Academic Librarians, Open Access, and The Ethics of Care
This presentation explores the value of applying the ethics of care to the scholarly communications work undertaken by open access/scholarly communications librarians. The ethics of care is a feminist philosophical perspective that sees in the personal a new way to approach other facets of life, including the political and the professional. Care, in this context, is broadly construed as “a species of activity that includes everything we do to maintain, contain, and repair our ‘world’ so that we can live in it as well as possible” (Fischer & Tronto, 1991, 40). Joan Tronto later went on to outline four elements of care: attentiveness, responsibility, competence, and responsiveness, and highlighted the value of care beyond the domestic sphere (1993).
The ethics of care values care and relationships as instructive ways of framing and examining work, and has been applied in diverse disciplines, including education, nursing, social work, and even business. Several LIS and associated professionals have considered the ethics of care in the context of library technologies (Henry, 2016), and digital humanities (Dohe, 2019), among others. Most relevant to this presentation is the Radical Open Access Collective which, on its website, describes itself as “a community of scholar-led, not-for-profit presses, journals and other open access projects” who work to return publishing to scholars and take “back control over the means of production in order to rethink what publishing is and what it can be.” The Radical OA Collective’s inclusion of the ethics of care in their philosophy is inspirational, helping them to enact OA publishing as “a complex, multi-agential, relational practice” that shifts the focus from the neoliberal emphasis on outputs in an effort to build relationships and demonstrate care, for both individuals and communities (Deville, Moore & Nadim, 2018).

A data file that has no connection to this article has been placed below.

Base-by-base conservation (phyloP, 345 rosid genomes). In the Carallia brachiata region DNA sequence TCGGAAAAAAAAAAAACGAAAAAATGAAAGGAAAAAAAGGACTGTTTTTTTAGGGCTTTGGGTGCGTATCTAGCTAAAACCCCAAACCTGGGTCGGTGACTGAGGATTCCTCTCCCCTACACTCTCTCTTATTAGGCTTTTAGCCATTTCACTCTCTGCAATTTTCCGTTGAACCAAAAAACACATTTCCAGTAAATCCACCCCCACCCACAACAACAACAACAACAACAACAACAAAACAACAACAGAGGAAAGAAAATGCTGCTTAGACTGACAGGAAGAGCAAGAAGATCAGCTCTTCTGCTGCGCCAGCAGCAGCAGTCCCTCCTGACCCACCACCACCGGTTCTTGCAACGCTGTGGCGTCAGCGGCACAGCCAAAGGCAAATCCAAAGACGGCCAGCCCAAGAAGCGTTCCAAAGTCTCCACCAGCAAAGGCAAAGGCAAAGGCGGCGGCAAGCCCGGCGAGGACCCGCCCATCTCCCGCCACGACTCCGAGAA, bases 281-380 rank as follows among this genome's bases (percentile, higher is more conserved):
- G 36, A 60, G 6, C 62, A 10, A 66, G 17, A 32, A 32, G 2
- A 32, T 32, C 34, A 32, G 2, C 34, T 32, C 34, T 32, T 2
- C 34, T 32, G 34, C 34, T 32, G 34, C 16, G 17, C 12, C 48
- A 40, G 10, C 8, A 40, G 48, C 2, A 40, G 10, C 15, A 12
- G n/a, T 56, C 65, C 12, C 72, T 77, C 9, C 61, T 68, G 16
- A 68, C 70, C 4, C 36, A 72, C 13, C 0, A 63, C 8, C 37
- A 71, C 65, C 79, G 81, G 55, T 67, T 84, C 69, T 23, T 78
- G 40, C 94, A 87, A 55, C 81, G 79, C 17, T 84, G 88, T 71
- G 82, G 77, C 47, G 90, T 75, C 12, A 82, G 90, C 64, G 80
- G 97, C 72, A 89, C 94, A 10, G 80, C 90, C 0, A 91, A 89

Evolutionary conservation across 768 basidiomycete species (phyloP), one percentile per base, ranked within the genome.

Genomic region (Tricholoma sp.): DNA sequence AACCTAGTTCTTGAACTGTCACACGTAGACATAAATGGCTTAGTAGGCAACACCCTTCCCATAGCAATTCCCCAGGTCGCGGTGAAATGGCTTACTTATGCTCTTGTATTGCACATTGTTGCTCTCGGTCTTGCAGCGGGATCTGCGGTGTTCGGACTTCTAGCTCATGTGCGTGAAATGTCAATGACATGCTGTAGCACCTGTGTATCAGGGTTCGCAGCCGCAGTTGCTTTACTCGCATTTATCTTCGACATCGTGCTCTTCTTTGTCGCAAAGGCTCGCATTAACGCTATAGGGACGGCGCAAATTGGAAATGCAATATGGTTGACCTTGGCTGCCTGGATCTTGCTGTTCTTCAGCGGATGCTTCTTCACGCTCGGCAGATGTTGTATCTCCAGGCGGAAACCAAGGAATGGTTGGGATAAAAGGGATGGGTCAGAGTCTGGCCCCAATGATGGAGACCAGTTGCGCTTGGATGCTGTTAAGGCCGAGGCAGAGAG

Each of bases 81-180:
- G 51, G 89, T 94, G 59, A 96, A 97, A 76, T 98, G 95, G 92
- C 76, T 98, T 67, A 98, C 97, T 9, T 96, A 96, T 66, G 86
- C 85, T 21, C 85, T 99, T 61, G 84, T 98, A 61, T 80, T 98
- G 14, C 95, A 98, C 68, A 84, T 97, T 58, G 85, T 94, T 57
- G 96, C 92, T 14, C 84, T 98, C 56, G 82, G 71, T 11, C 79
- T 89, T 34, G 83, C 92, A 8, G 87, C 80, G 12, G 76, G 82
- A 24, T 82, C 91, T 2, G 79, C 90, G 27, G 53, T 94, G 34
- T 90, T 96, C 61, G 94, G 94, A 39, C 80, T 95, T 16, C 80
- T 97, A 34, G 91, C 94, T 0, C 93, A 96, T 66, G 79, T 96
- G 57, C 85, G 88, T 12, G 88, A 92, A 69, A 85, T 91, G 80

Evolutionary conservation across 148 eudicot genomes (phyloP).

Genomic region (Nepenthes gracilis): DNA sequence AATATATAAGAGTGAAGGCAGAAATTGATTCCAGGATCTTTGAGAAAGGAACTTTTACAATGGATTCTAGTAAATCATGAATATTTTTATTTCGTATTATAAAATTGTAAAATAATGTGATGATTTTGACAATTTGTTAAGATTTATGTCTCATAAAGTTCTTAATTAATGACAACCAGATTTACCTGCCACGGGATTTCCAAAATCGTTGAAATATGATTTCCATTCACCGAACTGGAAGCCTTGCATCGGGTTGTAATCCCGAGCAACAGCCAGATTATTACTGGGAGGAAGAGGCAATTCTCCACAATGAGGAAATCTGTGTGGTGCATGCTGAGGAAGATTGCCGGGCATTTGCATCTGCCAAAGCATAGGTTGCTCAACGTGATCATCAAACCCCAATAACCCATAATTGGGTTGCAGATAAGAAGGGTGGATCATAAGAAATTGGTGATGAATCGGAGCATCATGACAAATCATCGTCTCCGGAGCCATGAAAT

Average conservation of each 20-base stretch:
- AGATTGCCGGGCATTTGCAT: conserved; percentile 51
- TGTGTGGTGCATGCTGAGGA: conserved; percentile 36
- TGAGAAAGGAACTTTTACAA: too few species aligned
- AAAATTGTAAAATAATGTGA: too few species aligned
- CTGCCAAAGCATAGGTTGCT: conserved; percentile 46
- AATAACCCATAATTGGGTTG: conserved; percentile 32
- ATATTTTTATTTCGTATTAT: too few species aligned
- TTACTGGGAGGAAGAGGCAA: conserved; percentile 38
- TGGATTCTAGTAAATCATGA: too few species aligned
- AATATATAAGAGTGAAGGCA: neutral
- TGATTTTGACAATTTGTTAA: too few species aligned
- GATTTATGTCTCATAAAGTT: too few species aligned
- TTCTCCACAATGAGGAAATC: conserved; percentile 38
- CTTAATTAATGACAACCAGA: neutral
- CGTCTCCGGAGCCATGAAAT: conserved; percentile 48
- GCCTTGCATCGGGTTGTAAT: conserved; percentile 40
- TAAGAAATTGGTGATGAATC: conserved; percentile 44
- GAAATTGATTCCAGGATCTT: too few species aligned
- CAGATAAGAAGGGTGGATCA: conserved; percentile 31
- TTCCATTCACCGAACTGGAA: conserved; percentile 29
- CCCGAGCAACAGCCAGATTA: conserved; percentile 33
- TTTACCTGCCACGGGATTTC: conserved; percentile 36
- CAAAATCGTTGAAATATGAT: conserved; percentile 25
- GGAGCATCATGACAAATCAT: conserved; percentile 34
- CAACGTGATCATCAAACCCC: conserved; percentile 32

After an introduction to the ethics of care, this presentation will explore the inspiration that open access and/or scholarly communications librarians might take from this perspective. What could scholarly communications librarianship learn from the ethics of care? How might our practice change or evolve with the ethics of care as an underpinning philosophy? Who do we include in our circle of care while we undertake our work? Are there other ways we can “care” or, as Fisher & Tronto propose, “maintain, contain and repair our ‘world’ so that we can live in it as well as possible”? The ethics of care provides a new way to think about our work.
Deville, J., Moore, S., Nadim, T. (2018). The commons and care. Coventry, UK: Post Office Press and Rope Press. https://doi.org/10.17613/M6901ZF54
Dohe, K. (2019, Feb 20). Care, code, and digital libraries: Embracing critical practice in digital library communities. In The Library With The Lead Pipe. http://www.inthelibrarywiththeleadpipe.org/2019/digital-libraries-critical-practice-in-communities/
Fischer, B., & Tronto, J. (1991). Towards a feminist theory of care. In E. Abel & M. Nelson (Eds.), Circles of care: Work and identity in women’s lives. Albany, NY: State University of New York Press.
Henry, L R. (2016). Library technologies and the ethics of care. Journal of Academic Librarianship, 42(3), 284-285, https://doi.org/10.1016/j.acalib.2016.03.013
Tronto, J. (1993). Moral boundaries: A political argument for an ethic of care. New York: Routledge.
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